Written by Karen Nickless
It’s not easy to get to Black Mountain, Kentucky. From the Virginia side of the mountain a two-lane “highway” (well, it is high) rises over 2,500 feet to the summit of Black Mountain (elevation 4,145), the highest peak in Kentucky. One side of the road features sheer rock faces, covered with icicles at this time of the year, while the other is a drop off, partially protected with guard rails. Add hairpin curves and few pull offs, and it can be a sweaty palms journey to the top, at least to this flatlander. Then there is the wild ride down into the communities of Benham and Lynch, KY.
What am I doing here? I thought, as I crossed the mountain long past dark on December day. Does the National Trust have any kind of hazard pay? Because I think I deserve it! I had visions of ending up in a ditch with no cell phone coverage. There weren’t many people out—one lone car behind me for awhile, probably locals making fun of my driving. (I found a miniscule spot to pull over so they could pass me and figured they were home in bed before I got off the mountain.)
Once I came down I took a deep breath, checked online for alternative routes out (alas, there were none) and thought about what brought me here. Black Mountain and the communities of Lynch and Benham are among the 11 Most Endangered Historic Places for 2010. I was there to attend the Harlan County Chapter of Kentuckians for the Commonwealth’s annual meeting to honor the many people who are working to keep their mountain pristine and their historic towns preserved.
You might ask, why did anyone choose to settle in this place that is so hard to get to? They didn’t. With no easy access, the area was mostly wooded wilderness until the early twentieth century. Lynch and Benham are company towns, planted in the woods to mine the coal that fed the steel furnaces of America. Miners came from all over—Italians, Poles, Irish, African Americans from the Deep South, creating a diverse community that is rare in the Appalachian chain. They put down deep roots here, and their descendants are fearful that the coal mining that built the towns could now destroy them.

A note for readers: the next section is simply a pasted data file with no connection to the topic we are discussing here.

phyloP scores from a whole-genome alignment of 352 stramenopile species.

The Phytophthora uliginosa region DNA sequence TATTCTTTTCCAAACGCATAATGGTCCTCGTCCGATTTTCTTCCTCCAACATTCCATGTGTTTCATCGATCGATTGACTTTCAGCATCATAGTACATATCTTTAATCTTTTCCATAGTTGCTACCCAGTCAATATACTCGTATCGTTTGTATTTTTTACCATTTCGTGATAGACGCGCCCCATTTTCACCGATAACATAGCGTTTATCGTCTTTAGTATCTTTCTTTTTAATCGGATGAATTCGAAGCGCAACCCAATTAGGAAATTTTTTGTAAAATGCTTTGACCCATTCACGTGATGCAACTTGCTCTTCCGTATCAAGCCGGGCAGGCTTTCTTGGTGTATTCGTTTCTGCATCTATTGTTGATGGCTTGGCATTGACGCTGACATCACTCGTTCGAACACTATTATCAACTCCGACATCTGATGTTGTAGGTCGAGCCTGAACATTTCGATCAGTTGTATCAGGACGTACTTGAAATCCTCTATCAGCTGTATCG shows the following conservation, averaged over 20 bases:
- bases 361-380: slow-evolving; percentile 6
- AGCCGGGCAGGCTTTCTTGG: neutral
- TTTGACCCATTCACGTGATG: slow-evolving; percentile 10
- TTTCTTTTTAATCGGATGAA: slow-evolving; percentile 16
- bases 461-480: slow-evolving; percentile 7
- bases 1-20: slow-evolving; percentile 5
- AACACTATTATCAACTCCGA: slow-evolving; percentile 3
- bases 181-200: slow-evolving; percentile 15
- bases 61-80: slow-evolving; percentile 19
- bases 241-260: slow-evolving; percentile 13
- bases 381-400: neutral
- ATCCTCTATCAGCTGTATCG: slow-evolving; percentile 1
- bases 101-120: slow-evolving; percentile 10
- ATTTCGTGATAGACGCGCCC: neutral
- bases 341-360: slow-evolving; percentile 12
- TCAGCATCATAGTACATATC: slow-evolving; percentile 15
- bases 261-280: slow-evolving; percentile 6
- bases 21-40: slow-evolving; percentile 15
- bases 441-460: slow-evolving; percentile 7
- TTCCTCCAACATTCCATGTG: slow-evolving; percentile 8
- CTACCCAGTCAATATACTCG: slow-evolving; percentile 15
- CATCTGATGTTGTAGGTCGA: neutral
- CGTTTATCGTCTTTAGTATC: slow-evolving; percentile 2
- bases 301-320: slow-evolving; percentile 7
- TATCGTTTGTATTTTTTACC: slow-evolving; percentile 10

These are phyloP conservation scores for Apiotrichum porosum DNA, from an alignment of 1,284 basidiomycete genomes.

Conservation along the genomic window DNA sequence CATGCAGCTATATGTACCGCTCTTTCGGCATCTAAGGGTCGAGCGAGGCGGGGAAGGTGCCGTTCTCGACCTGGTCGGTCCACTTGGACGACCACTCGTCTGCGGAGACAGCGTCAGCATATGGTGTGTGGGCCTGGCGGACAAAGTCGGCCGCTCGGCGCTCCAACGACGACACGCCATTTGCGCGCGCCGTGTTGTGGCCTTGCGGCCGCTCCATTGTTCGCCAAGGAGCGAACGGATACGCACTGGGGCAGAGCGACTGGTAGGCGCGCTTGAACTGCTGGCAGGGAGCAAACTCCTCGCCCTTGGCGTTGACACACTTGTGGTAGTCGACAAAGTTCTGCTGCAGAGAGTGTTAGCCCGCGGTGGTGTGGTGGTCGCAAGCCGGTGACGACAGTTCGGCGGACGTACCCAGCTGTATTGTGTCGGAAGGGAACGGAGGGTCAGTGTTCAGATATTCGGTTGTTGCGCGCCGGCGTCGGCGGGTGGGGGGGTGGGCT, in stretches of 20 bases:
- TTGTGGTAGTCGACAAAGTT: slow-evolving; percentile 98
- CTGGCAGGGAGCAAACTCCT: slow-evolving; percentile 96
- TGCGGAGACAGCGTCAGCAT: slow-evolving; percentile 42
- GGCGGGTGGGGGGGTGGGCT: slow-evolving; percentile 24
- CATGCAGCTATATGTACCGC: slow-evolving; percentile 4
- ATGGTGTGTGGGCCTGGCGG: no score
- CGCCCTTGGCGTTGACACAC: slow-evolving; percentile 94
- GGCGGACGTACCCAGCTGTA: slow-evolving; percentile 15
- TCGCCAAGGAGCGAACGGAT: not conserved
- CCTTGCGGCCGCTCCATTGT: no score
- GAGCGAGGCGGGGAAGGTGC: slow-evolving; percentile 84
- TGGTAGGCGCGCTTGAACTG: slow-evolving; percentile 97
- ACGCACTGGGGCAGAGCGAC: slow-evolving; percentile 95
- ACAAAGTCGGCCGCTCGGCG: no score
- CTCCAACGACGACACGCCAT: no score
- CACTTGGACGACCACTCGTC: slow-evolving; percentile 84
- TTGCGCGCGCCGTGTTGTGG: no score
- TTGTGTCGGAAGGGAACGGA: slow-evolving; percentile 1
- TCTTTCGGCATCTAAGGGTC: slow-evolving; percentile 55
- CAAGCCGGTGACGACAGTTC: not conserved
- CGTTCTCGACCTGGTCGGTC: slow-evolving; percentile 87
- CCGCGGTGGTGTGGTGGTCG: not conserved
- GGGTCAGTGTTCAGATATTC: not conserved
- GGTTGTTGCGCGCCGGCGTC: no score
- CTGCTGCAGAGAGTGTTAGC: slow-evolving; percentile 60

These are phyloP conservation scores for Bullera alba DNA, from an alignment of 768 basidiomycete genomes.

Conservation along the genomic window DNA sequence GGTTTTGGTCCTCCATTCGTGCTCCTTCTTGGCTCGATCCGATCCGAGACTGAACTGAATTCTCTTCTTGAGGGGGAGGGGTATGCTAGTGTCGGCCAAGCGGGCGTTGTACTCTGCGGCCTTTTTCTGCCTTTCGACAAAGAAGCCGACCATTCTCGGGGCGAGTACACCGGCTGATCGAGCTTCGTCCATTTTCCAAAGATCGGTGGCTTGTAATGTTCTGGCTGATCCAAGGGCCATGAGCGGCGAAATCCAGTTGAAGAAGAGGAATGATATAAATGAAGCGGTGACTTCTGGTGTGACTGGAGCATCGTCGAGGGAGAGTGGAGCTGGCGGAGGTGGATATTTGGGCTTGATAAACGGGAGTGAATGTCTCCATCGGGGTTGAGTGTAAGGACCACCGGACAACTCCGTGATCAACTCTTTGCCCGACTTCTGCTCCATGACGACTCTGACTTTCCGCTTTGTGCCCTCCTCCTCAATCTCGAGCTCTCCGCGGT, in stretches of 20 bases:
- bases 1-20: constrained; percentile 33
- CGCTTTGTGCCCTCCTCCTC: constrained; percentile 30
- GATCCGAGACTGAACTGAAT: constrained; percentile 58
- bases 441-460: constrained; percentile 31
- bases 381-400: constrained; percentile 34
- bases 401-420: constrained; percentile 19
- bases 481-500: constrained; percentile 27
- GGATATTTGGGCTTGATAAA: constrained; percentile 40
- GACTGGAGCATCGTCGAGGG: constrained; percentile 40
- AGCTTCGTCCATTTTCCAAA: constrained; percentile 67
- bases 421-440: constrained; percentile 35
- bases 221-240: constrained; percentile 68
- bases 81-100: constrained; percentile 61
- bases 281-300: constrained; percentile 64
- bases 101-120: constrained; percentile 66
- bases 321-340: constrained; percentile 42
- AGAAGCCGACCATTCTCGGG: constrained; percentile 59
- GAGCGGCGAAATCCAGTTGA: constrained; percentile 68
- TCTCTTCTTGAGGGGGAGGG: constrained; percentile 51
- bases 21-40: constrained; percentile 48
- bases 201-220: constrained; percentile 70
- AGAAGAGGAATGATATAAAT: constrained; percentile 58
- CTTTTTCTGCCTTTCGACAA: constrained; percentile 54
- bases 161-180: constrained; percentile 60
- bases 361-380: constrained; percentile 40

The population has dwindled to a fraction of what it was during the days of shaft mining, and many structures have come down. Yet so many remain—former company housing, schools, a hospital, a theater and office buildings. One of the white schools has been reused as the Old Schoolhouse Inn; one of the African American schools is home to the Eastern Kentucky Social Club. A former commissary is now the Kentucky Coal Mining Museum, which operates Portal 31, a tour of an underground coal mine.
But it’s not just the mountain and the buildings that remain. There are also the people and their stories: stories of labor unrest, of the integration of the mines, of the closing of shaft mines and the beginnings of strip mining, stories of childhoods spent in the woods, of fishing and hunting, and, now, of how to save what they love as the mining companies attempt to get the needed permits to strip mine the mountain. It only takes a trip to the top of Black Mountain (in the daylight, with someone else driving) to see the contrast between the beauty of Black Mountain and the destruction of the land on the Virginia side caused by strip mining. Even a layer of snow can’t cover the slurry ponds and the downed timber, the moonscape left when strip mining is allowed in fragile areas. The strip mining of Black Mountain could ruin the towns’ water supply, kill the burgeoning heritage tourism industry and damage the fragile ecosystem.
That’s why I was there and what we do at the National Trust—we help save people places that matter to them. Black Mountain matters to the people of Benham and Lynch and it should matter to all of us. It matters to me, as a descendant of coal miners, as someone who loves the outdoors, as someone who cares about historic preservation and about the planet. I’ll be back, but I think I will visit my mom and sister in Asheville first and practice my mountain driving.
Karen Nickless, PhD, is a field representative in the Southern Office of the National Trust for Historic Preservation.